Scanned using Artec 3D technology
A copper key scanned with Artec Micro. The key had to be sprayed due to its reflective surface.
While this object may appear to be an insignificant little chunk of plastic, it’s actually part of an uber-useful device for vanquishing nasty clogs from drains. Known to millions around the world as the Drain Weasel, this sink snake thrusts the power of modern plumbing wizardry into your very hands.
Plastic can reflect light directed at it. That’s simple yet very useful info for someone who wants to have an electrical outlet 3D scanned.
A metal nut, just over 15 mm, easily scanned with Artec Micro in just two scans. Unlike handheld scanners, Micro was able to scan this piece without the need for any additional features or background.
A pipe bend, scanned with Artec Micro. It took only two scans using the simple trajectory to get the full shape of the pipe.
This object is considered as «large» for trajectory purposes. Although we used only a «simple» type of trajectory, with fewer frames, all of the intricate curvatures were successfully captured.
Despite its complex geometry and reflective surface, this 1.5 cm plastic bolt was captured using the ultra-precise Artec Micro in just three scans.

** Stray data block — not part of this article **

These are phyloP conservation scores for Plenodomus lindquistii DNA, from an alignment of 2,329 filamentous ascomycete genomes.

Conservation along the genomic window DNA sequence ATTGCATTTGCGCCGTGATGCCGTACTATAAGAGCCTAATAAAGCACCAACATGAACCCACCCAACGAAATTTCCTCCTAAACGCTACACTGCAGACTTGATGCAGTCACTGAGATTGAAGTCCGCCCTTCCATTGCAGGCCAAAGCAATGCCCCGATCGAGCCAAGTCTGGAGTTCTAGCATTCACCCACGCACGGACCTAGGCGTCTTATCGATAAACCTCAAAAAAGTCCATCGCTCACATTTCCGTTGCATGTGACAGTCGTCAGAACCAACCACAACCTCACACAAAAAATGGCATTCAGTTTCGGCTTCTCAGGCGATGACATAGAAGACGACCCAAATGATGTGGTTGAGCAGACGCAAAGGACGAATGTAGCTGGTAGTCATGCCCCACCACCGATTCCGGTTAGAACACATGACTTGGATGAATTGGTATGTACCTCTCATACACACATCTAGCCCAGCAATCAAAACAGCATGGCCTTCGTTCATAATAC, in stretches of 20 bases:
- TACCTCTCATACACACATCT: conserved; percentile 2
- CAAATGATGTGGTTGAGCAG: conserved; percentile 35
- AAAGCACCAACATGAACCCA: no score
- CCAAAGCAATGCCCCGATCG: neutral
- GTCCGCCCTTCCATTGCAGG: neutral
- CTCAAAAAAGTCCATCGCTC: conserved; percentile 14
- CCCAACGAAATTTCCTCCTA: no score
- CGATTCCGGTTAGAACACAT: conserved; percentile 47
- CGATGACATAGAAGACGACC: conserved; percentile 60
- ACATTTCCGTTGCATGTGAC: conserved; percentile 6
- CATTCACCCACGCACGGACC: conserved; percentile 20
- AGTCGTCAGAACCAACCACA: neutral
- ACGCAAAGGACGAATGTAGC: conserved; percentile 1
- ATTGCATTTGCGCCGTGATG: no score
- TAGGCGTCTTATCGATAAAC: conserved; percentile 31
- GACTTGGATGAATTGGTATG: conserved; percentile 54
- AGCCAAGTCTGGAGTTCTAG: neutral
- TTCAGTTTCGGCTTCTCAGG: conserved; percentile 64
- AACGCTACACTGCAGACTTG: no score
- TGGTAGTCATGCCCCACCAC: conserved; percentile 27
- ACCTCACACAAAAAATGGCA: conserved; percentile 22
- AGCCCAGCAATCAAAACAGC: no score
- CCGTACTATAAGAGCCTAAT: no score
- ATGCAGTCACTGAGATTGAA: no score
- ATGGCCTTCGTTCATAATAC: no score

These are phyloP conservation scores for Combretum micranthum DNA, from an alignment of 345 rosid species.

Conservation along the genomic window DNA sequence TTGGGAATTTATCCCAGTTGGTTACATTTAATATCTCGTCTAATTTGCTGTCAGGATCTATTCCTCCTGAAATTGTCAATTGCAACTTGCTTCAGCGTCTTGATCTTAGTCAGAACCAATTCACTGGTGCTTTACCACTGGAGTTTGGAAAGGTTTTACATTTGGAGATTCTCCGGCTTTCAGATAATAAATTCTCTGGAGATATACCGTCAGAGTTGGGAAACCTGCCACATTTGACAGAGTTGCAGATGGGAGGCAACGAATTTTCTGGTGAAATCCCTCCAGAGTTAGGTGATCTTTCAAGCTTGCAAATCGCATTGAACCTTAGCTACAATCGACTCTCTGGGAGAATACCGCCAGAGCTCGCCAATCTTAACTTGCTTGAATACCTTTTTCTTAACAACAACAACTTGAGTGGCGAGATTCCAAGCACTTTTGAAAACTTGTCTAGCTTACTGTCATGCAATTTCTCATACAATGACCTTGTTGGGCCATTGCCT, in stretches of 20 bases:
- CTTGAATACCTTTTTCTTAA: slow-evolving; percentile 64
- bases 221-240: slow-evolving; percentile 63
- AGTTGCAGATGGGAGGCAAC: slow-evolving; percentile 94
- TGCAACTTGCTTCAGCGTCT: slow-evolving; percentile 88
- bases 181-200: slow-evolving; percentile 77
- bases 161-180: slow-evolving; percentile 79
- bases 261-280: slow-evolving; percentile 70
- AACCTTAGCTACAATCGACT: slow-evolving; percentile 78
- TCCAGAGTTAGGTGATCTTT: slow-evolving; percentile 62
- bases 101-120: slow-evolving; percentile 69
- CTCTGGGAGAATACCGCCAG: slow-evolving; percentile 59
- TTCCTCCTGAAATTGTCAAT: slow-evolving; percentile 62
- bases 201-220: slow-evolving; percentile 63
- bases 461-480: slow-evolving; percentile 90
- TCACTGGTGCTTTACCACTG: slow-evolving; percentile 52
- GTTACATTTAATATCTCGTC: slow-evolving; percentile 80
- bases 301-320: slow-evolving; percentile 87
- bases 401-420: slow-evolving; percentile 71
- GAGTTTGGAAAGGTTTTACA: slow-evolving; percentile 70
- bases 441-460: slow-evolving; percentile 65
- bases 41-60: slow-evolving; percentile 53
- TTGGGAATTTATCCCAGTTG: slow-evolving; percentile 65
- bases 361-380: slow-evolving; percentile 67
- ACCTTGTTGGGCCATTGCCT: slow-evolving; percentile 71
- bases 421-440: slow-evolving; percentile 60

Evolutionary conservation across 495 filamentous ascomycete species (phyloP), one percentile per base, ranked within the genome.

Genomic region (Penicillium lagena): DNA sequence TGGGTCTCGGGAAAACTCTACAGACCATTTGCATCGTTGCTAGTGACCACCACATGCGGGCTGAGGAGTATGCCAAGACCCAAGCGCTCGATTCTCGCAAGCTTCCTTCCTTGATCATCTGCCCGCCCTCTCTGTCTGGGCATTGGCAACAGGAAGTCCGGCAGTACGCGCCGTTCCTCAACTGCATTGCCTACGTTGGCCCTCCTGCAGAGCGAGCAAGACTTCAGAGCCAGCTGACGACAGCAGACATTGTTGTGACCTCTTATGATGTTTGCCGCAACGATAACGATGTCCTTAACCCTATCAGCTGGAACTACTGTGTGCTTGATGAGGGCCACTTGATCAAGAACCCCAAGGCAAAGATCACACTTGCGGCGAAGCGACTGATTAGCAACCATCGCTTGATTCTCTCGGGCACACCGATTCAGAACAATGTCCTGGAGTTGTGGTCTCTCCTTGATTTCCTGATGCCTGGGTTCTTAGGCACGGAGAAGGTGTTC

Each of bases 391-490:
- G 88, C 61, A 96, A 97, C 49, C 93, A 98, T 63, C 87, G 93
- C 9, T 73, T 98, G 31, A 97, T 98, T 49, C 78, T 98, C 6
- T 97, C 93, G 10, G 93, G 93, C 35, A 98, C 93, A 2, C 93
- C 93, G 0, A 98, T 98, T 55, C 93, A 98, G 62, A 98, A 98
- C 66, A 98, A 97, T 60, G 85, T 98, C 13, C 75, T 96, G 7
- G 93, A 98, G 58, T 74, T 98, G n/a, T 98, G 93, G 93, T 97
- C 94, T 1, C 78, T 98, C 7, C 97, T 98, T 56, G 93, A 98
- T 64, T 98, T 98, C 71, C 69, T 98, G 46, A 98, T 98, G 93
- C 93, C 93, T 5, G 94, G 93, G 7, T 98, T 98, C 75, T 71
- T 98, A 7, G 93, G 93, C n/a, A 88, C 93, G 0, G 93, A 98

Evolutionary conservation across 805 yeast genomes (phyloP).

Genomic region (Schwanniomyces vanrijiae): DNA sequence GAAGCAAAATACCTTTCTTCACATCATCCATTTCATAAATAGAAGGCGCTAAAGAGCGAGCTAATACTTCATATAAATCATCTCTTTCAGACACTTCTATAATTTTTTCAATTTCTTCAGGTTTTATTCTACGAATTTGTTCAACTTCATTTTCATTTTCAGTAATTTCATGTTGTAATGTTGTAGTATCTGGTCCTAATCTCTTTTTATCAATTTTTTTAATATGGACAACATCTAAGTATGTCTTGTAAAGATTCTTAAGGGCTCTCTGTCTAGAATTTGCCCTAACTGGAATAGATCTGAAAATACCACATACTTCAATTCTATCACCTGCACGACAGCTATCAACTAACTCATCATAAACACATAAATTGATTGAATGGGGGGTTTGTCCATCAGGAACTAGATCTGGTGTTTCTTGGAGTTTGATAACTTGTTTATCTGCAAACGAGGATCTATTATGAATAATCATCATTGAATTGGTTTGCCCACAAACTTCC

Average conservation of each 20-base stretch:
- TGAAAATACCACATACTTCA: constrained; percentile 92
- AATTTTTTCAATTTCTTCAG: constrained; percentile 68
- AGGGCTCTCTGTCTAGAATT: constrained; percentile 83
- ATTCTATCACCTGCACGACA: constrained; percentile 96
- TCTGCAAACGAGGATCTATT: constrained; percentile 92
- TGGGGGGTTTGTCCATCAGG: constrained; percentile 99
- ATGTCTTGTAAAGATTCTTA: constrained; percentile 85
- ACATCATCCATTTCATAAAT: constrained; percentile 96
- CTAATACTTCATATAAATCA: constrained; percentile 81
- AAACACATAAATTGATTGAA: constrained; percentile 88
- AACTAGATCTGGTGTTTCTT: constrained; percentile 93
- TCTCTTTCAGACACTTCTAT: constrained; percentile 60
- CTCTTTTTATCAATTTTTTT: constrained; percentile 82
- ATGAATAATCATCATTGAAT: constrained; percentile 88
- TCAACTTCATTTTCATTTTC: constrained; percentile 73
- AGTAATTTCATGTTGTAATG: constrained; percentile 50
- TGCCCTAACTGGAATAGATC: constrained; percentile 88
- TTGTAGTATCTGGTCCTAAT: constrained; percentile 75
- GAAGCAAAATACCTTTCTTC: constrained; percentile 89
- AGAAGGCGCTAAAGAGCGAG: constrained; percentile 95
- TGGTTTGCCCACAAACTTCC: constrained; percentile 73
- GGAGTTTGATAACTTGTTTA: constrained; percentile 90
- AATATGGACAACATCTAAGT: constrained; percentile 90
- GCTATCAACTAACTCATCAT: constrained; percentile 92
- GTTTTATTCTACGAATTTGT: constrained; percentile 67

Small object — big challenge. How do you capture the thread of this 10 mm long screw using a 3D scanner?
The cap was made of semi-transparent plastic and required a bit of dusting with an airbrush. Then it was mounted on the scanner’s rotating platform with a clamp. A couple of mouse clicks — and scanning commenced.
Some might say that in the grand scheme of things, when gazing down upon our world from the thermosphere, 50+ miles up, this eastern gray squirrel skull is about as important as a single electron circling the nucleus. But that doesn’t make it any less beautiful up close. So, on that lonely winter’s day when it was discovered upon a Virginia trail, it was decided then and there that it would make a superb 3D model.